I came across Dana Clark Colors’ book fair back in December or November of last year and was really excited to see a group of independent Black authors and illustrators putting on their own event. The organizer J.D. Wright was kind enough to answer a few questions about the event, which happens several times a year throughout the DMV (Washington DC, Maryland, & Virginia) areas at museums, churches, and community centers. The focus of the event is on children’s literature affirming and illustrating stories about Black children and families. Starting in August of last year, JD and a collective group called “Children’s Book Authors Align” has hosted 4 such events and plan to do more!
Robert Liu-Trujillo: Tell us briefly who you are, what you do, and what made you start working with kids books?
JD: I am J.D.Wright. I am the creator of DanaClarkColors.com. I create books featuring children of color. My books promote self-confidence, self- love, and provide journaling tools. I produce Children’s Book Fairs (4 per year). I sponsor prizes and trophies towards the Social Sciences in local Science Fairs. I am a proactive parent who created Dana Clark Colors for my daughter when I realized that the books/movies/toys did not fully include her in the mainstream
RLT: What made you decide to go independent and how did you go about creating your books?
JD: I went independent because I was ready and did not want to wait for anyone to give me permission. I researched how to publish a book on my own and then I did it. I used an Amazon print-on-demand company and followed all their instructions. This is not the only way to go. I have since learned that there are many avenues to Self Publishing.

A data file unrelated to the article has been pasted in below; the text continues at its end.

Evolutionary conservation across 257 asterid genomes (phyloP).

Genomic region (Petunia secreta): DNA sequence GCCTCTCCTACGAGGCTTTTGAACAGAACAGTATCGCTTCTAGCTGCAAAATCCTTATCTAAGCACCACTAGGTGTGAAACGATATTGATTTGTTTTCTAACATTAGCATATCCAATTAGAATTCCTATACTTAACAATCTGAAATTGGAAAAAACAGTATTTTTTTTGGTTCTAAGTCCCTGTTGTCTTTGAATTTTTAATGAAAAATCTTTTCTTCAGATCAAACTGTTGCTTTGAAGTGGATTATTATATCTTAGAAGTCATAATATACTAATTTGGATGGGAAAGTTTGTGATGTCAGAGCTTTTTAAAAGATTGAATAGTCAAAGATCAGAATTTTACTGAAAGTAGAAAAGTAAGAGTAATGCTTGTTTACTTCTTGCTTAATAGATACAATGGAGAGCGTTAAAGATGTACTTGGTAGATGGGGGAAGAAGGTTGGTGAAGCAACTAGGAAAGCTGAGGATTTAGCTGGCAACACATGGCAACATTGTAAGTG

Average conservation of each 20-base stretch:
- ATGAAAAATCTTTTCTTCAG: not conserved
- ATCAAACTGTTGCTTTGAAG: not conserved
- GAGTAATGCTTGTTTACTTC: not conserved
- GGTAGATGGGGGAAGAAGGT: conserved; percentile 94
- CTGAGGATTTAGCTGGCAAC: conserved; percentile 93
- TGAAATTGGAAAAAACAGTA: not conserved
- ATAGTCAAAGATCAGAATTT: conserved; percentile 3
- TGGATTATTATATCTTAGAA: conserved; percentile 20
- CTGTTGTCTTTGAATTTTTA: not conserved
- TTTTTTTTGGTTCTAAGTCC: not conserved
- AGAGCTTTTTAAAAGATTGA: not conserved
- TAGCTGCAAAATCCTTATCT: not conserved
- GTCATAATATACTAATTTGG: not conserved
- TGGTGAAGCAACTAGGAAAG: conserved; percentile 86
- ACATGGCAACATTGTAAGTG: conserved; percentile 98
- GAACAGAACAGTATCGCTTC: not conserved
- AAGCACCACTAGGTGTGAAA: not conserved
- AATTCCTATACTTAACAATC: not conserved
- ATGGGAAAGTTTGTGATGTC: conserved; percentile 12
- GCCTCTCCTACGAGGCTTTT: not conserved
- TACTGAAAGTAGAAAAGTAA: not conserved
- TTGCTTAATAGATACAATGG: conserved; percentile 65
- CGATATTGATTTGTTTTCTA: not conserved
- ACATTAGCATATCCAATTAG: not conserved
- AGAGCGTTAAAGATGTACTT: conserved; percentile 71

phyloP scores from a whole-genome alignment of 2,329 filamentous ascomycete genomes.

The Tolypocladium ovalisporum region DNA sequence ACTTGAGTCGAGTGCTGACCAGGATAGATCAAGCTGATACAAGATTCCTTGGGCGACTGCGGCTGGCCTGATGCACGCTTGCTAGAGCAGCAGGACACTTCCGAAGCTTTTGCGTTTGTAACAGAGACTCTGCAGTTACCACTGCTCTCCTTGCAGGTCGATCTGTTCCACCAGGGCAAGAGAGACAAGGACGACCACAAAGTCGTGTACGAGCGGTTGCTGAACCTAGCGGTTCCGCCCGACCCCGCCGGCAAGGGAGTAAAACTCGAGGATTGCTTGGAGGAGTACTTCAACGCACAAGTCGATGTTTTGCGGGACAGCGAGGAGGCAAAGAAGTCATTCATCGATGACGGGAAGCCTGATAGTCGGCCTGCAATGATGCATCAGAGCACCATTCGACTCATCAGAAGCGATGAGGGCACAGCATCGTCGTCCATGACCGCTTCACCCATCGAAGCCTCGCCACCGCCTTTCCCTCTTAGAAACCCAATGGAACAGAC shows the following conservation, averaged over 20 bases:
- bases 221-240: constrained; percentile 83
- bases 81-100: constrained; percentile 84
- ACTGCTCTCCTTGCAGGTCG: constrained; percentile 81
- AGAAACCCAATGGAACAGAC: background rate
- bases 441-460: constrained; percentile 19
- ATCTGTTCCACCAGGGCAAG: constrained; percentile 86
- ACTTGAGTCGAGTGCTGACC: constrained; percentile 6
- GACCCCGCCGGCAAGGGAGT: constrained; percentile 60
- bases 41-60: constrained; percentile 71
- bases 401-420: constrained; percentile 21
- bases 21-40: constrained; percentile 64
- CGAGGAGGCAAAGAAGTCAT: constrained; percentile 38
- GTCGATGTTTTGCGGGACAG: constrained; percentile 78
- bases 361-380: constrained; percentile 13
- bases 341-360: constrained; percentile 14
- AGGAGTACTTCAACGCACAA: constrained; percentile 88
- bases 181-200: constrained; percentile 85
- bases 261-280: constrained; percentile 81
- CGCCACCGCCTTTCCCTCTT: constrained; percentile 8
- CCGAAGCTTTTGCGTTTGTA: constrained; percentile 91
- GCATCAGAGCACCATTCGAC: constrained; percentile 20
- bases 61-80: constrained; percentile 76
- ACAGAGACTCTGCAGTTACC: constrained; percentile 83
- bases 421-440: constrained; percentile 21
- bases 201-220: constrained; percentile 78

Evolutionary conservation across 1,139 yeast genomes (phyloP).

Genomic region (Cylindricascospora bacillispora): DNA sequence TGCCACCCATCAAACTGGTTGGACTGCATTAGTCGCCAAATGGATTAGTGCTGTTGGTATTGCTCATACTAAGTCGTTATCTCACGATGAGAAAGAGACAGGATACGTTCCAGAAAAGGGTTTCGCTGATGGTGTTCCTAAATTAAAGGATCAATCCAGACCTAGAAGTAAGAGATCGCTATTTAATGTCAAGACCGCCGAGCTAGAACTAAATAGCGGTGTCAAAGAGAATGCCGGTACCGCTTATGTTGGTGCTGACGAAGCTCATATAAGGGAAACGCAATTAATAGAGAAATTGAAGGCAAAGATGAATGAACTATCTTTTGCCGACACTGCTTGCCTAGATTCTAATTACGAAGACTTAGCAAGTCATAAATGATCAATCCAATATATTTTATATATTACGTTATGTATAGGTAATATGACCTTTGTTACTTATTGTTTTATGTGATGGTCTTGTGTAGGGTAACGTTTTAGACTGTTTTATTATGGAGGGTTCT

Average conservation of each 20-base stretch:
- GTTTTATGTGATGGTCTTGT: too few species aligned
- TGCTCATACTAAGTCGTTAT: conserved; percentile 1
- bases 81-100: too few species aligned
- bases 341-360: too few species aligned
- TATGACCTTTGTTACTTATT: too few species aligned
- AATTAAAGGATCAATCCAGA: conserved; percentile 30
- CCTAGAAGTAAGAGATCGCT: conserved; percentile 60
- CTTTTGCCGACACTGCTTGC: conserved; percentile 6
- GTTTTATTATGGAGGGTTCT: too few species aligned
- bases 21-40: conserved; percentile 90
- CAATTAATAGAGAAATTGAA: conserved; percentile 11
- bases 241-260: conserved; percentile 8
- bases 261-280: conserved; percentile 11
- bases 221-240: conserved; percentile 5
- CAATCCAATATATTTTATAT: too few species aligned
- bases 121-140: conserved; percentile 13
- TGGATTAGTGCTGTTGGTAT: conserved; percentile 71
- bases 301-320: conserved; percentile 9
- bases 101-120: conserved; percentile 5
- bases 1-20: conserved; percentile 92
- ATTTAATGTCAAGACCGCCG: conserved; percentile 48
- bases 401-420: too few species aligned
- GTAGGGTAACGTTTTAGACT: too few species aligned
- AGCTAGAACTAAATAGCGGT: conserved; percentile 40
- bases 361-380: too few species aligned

RLT: How do you feel about the current offering of children’s activity books, children’s books, and literature?
JD: I feel that there are several activity books on many topics, but I have yet to see any that help children to know who they are, love who they are, and be who they are. I wanted my books to provide this. Therefore I think my books stand out from the rest. I love many children’s books besides my own, but I never noticed the need for more books featuring black children until I had a child of my own. It was clear to me that today’s children’s books needed more stories and images that my daughter could relate to. I think that books can be better.
RLT: What is the independent children’s book scene like in the DC, Maryland, Virginia area?
JD: I always say that the best coworkers in the world are children’s book authors. There is a strong unity among the indie children authors in this area. Our books stores are amazing and we all hold great relationships with them. Nearly any black owned business or any children’s based business is always willing to participate in the supporting of our books. The DC area is surely the best place to be for a children’s book indie author.
RLT: Are there many events or venue’s where parents can find diverse kids books?
JD: In our area, yes. Mahogany Books, Party Palace, Sankofa Bookstore, Alexandria Black History Museum in Virginia, Local Churches, Bowie Barnes and Nobles, Prince George’s County Libraries, The Children’s African American Book Fair in Baltimore, (there are many book festivals in Washington, DC).